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Self-Brewed Knowledge

Just about everything the California artist has made over the last 40 years attests to his conviction that the best way to arrive at any knowledge worth knowing, especially when it has to do with oneself, is to figure things out for oneself—and that the quickest way to empty those discoveries of their power is to believe that they tell the whole story. Something happens when Dane makes stuff: The results of his labors become something bigger and different from the intentions present at their point of departure. There’s a sense of letting go in all of Dane’s works: not of giving up or giving in, but of giving over—from original vision to materials and process, from plan to happenstance, from willful assertiveness to the risk of trust. And that’s when the magic happens. The characters and creatures that appear in his works become vehicles not only for Dane to discover what he knows, despite what he thinks, but for viewers—of all shapes and stripes—to start to figure things out for ourselves.


The same goes for the objects and props that populate Dane’s installations, whether abstract or representational. The physicality of their surfaces and the weight of their forms, not to mention their textures and colors and compositions, endow them with the transformative power of all handmade things—evidence that things can be different if you just get to work on them, and pay attention to what happens when you lose yourself in the process. Perhaps even more than Dane’s imagistic works, his abstract ones begin in mystery—with the sense of surprise that greets us whenever we come across something we can’t identify, its unfamiliarity derailing the routine, often-mechanical process by which we comprehend things, day in and day out. All that Dane asks is that we refrain from rejecting or dismissing whatever might be unfamiliar to us and, instead, give our curiosity a few seconds, if not an entire minute, to do its thing: engage what’s right in front of us as if there may be more to it than immediately meets the eye.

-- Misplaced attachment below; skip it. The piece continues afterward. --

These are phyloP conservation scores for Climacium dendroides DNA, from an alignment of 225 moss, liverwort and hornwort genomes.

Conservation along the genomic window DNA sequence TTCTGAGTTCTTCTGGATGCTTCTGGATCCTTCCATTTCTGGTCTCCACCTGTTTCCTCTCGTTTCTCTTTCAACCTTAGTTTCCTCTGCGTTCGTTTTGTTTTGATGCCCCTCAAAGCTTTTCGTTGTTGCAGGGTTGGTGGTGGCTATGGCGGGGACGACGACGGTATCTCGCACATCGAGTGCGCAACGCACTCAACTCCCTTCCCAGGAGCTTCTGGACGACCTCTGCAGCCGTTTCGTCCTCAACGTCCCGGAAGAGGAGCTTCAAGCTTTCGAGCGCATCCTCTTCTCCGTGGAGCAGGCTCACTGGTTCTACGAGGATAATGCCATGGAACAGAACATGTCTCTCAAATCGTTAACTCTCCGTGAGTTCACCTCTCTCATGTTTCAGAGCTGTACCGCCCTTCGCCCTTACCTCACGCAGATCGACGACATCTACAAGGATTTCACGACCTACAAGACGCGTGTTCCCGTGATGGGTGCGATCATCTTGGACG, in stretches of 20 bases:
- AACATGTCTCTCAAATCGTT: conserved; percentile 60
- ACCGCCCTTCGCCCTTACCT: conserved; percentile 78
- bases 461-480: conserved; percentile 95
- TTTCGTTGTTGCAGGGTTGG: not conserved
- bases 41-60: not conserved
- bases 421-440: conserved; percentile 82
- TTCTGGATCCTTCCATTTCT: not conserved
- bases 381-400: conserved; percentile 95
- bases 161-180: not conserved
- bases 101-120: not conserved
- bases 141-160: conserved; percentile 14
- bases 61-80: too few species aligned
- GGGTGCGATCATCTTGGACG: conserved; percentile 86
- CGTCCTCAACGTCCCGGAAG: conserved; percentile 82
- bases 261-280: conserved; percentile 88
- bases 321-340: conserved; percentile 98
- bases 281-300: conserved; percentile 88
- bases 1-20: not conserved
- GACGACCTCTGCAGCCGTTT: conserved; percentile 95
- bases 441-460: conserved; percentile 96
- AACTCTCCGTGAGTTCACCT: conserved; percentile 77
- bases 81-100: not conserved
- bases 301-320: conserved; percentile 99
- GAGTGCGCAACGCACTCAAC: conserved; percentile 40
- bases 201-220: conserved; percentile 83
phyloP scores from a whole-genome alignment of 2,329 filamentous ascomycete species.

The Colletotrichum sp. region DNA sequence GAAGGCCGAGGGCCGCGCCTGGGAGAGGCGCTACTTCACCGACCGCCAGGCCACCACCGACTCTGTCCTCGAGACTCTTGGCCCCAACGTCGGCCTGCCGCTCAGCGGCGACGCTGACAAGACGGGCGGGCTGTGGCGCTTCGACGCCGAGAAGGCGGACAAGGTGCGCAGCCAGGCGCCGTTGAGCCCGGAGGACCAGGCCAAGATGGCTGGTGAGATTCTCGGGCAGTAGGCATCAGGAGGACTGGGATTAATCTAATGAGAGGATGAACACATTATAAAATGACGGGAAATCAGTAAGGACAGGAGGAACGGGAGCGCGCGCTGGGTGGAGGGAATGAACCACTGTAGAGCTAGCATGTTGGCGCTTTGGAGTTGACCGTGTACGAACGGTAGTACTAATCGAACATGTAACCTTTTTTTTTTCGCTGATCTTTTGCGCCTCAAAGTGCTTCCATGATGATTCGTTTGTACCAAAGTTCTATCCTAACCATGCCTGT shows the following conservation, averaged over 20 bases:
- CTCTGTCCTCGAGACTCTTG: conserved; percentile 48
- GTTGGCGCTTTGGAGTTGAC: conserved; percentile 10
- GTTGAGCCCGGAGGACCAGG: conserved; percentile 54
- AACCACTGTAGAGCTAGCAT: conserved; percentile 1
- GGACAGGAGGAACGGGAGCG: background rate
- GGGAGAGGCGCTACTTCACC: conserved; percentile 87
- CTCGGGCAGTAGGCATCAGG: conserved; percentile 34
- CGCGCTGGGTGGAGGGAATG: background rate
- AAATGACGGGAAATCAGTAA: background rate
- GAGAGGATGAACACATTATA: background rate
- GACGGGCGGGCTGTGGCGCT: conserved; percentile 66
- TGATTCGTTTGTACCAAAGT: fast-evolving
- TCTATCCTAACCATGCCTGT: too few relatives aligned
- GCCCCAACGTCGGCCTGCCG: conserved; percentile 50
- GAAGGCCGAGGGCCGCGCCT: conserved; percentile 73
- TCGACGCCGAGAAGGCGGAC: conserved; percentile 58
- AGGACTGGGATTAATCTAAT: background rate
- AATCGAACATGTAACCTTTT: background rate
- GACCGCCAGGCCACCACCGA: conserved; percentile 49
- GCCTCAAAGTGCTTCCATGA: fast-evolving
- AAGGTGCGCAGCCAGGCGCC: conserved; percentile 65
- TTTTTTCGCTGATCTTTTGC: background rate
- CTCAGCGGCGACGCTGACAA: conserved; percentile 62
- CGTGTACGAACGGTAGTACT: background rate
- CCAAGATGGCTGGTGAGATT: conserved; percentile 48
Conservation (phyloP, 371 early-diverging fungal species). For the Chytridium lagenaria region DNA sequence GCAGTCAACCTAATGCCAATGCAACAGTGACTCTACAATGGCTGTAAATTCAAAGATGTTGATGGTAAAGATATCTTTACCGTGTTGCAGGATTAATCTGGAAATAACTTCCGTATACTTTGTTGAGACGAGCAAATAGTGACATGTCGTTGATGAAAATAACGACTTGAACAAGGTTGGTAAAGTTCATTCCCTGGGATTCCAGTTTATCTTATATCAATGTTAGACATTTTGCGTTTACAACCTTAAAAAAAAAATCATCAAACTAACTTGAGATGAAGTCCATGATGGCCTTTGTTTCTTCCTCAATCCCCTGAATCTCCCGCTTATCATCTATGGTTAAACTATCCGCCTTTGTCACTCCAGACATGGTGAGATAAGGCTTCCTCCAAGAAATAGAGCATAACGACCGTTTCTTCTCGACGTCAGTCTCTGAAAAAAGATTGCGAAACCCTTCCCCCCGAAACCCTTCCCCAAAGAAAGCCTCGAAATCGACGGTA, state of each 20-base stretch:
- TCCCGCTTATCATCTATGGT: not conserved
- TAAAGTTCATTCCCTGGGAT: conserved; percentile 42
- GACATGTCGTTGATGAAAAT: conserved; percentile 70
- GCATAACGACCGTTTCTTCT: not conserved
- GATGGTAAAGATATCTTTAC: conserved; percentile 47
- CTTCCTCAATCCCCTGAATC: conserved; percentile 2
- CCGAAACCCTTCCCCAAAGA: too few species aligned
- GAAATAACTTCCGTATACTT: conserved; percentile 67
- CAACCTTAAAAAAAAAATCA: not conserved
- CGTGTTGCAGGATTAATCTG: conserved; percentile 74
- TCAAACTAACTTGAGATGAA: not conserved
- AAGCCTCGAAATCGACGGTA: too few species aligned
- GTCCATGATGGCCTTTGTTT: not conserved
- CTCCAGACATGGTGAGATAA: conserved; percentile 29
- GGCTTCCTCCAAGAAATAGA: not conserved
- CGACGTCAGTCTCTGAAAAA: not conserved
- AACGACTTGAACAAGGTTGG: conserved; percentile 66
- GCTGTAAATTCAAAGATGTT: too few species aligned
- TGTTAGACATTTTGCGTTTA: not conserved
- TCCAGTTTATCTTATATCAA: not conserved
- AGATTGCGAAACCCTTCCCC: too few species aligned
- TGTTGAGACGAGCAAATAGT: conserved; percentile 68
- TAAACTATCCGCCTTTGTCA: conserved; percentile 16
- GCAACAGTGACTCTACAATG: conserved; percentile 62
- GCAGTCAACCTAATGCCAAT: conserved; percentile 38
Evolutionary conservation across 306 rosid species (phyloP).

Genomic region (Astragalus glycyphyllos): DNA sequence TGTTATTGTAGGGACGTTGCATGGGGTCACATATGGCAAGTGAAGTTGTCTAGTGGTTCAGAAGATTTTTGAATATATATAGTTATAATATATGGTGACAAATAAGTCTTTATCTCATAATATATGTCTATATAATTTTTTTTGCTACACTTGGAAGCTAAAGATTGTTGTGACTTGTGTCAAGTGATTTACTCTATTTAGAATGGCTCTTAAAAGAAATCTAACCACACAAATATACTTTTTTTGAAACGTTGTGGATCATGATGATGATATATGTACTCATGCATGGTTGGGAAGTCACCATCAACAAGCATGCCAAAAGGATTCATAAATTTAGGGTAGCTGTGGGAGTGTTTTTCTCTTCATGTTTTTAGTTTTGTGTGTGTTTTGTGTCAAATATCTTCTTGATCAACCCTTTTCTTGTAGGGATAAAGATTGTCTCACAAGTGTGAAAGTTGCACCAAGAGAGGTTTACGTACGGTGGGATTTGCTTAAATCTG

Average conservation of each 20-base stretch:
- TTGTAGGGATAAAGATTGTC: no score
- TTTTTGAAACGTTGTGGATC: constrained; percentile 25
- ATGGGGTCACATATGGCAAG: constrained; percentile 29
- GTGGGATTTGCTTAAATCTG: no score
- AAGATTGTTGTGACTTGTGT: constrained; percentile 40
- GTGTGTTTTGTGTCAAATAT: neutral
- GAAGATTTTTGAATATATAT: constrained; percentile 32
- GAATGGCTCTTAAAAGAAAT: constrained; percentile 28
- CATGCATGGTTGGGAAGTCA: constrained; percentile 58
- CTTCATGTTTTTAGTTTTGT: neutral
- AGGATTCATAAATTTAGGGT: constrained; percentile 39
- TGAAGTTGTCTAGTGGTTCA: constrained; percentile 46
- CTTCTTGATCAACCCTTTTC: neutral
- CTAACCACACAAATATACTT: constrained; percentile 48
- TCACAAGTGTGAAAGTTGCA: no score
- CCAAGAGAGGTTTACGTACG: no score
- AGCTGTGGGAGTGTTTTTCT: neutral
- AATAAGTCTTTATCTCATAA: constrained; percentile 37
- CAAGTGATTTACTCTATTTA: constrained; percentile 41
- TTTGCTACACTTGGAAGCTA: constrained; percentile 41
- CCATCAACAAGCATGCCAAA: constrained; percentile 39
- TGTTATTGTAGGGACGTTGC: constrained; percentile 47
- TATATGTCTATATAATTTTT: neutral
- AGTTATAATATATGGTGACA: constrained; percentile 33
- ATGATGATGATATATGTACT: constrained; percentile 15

DG67 snowman kettle 2002.jpg

snowman/kettle, 2002, charcoal/vellum, 24” x 19”


DG69 resting snowman.jpeg

resting, 2011, charcoal/paper bag, 38.5” x 21” $2500


His earlier abstract three-dimensional works are often sculpted out of wood and finished with rich patinated stains of color that invite a caressing and manual investigation. These sculptures are grounded by an inscrutable connection to familiar forms, shapes, and feelings, index the physical and the spiritual, the celestial and the mundane.


Works on Paper

Many of the shapes and symbols that contour his sculptures also appear in the works on paper. In his drawings and prints, his superior treatment of texture and composition lures one's focus to the rich surface of the paper.

Artist's Gallery

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"from the physicals series," 1989, mixed media, 35" x 23"



"The characters that appear in his drawings and prints and sculptures—sentient snowmen, suffering pumpkins, crying tea kettles, and a Christmas tree trunk with a majestically coiffed head of impossibly tall hair—are certainly the vehicles Dane uses to work through his feelings and to arrive at some kind of understanding of his place in the world." David Pagel


Excerpts from the essay "Dane Goodman, Self-Brewed Knowledge" written by David Pagel, Art Critic, Los Angeles Times, Professor of Art Theory and History, Claremont Graduate University Art Department, Adjunct Curator, Parrish Art Museum, Water Mill, NY.

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Dane Goodman was born in Chicago and grew up in Lincoln, Illinois. Earning his BA from Western Illinois University, he then attended the Center for the Visuals Arts, Illinois State University, before moving to Sacramento to receive his MA from California State University. There he studied with Oliver Lee Jackson, Stephen Kaltenbach and Jim Nutt.


Photo by Paul Wellman

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